February 2010
Volume 51, Issue 2
Free
Glaucoma  |   February 2010
Experimental Model of Ocular Hypertension in the Rat: Study of the Optic Nerve Capillaries and Action of Hypotensive Drugs
Author Affiliations & Notes
  • Florentina Díaz
    From the Departments of Histology and Histopathology and
  • Alicia Villena
    From the Departments of Histology and Histopathology and
  • Lourdes Vidal
    From the Departments of Histology and Histopathology and
  • Mercedes Moreno
    Ophthalmology, School of Medicine, University of Malaga, Malaga, Spain.
  • José García-Campos
    Ophthalmology, School of Medicine, University of Malaga, Malaga, Spain.
  • Ignacio Pérez de Vargas
    From the Departments of Histology and Histopathology and
  • Corresponding author: Florentina Díaz, Department of Histology and Histopathology, School of Medicine, University of Malaga, Boulevard Louis Pasteur 32, 29071 Malaga, Spain; fdiaz@uma.es
Investigative Ophthalmology & Visual Science February 2010, Vol.51, 946-951. doi:10.1167/iovs.09-3667
  • Views
  • PDF
  • Share
  • Tools
    • Alerts
      ×
      This feature is available to authenticated users only.
      Sign In or Create an Account ×
    • Get Citation

      Florentina Díaz, Alicia Villena, Lourdes Vidal, Mercedes Moreno, José García-Campos, Ignacio Pérez de Vargas; Experimental Model of Ocular Hypertension in the Rat: Study of the Optic Nerve Capillaries and Action of Hypotensive Drugs. Invest. Ophthalmol. Vis. Sci. 2010;51(2):946-951. doi: 10.1167/iovs.09-3667.

      Download citation file:


      © ARVO (1962-2015); The Authors (2016-present)

      ×
  • Supplements
Abstract

Purpose.: To investigate quantitatively the effect of elevated intraocular pressure (IOP) on the microvasculature of the optic nerve with and without topical treatment with two hypotensive drugs, timolol and latanoprost.

Methods.: Three groups of rats underwent cauterization of three episcleral veins to produce elevated IOP in the right eye. Two of these groups were treated with timolol or latanoprost for 3 months. Eyeballs were incubated with anti–GLUT-1 polyclonal antibody. GLUT-1–positive capillaries of the optic nerve head (ONH) and optic nerve exit (ON) were examined and analyzed for their number per square millimeter, volume fraction, length per unit volume, surface area per unit volume, and mean diameter.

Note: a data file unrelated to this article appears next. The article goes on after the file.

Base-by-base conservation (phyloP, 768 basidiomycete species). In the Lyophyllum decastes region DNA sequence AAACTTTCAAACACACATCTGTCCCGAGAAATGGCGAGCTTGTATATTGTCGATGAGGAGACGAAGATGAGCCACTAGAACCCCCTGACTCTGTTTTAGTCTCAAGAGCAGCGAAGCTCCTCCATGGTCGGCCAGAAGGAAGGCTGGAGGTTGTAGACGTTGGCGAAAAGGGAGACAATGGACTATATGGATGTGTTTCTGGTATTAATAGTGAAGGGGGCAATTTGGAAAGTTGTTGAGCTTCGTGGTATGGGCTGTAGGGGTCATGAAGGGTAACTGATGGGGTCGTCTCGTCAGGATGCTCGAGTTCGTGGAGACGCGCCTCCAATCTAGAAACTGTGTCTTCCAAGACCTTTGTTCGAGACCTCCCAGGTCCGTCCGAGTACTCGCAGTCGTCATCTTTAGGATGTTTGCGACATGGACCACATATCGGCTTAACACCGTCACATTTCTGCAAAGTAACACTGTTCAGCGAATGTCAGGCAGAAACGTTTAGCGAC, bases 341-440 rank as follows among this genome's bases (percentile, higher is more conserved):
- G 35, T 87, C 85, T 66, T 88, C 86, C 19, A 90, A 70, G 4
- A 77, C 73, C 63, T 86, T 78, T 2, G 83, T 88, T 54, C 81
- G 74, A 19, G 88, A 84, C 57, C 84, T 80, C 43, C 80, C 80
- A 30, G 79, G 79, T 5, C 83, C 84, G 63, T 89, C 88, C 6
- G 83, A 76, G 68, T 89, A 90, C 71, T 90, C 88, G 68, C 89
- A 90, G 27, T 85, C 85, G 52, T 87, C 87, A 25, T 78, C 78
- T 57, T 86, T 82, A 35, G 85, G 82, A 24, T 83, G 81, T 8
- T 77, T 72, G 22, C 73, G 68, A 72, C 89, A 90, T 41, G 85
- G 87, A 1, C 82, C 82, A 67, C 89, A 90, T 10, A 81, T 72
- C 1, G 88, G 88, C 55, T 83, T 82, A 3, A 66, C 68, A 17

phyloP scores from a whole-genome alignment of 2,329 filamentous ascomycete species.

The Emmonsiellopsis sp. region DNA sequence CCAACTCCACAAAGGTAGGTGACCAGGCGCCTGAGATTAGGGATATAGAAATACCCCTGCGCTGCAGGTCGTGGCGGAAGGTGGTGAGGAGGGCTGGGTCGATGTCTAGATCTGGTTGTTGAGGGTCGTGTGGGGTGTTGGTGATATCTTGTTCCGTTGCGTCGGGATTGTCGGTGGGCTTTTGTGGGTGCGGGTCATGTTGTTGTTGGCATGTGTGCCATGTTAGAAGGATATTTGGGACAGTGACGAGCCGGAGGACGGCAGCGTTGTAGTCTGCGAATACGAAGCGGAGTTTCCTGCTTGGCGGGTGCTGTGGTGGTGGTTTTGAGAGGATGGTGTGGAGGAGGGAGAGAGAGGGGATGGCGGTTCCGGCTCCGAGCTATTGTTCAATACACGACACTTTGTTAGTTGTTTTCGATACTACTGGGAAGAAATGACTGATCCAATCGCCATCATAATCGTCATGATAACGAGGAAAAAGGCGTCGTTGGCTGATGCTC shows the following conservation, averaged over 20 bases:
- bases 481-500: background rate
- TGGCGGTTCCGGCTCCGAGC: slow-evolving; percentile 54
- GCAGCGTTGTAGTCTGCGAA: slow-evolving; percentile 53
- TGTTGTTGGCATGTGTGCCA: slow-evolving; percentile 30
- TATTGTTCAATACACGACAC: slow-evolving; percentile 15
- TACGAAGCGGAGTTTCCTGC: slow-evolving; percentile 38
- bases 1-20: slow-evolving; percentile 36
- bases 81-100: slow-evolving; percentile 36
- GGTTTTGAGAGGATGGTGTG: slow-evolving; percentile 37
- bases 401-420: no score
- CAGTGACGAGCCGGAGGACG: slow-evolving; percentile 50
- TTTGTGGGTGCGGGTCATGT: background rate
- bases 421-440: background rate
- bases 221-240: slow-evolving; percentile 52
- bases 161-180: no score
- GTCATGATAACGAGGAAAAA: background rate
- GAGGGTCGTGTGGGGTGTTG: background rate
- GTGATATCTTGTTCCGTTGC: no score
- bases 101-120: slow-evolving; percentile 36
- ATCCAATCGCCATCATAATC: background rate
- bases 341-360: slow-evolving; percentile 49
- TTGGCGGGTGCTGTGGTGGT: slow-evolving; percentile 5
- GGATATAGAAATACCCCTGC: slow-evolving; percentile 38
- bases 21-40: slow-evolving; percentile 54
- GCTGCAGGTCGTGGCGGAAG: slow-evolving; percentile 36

Results.: An increase in IOP resulted in a significant decrease in microvessel density in the laminar region (LR) and postlaminar region (PR) and ON compared with the control group. The other parameters fell significantly in all regions of the optic nerve. Topical treatment with timolol or latanoprost did not modify the density of the capillaries, although the other parameters increased significantly compared with the untreated experimental group. Additionally, the mean diameter of the capillaries in the LR and the PR recovered after treatment.

Conclusions.: The results indicate that the capillaries of the LR and the PR of the ONH are the most susceptible to IOP elevation. The authors suggest that timolol and latanoprost have a certain vascular action by increasing the available blood volume, surface area per unit volume, length per unit volume, and diameter of the capillaries of the ONH in these two regions.

Glaucoma is an optic neuropathy characterized by progressive loss of the visual field as a result of optic degeneration and subsequent loss of retinal ganglion cells (RGCs). Although elevated intraocular pressure (IOP) is considered the main risk factor in patients with glaucoma, this alone cannot explain all the clinical and experimental observations. Two theories, not mutually exclusive—alteration in ocular blood flow and mechanical compression of the axons of the RGCs at the level of the lamina cribrosa—have been postulated to explain the mechanisms that lead to the neurodegenerative lesions. 13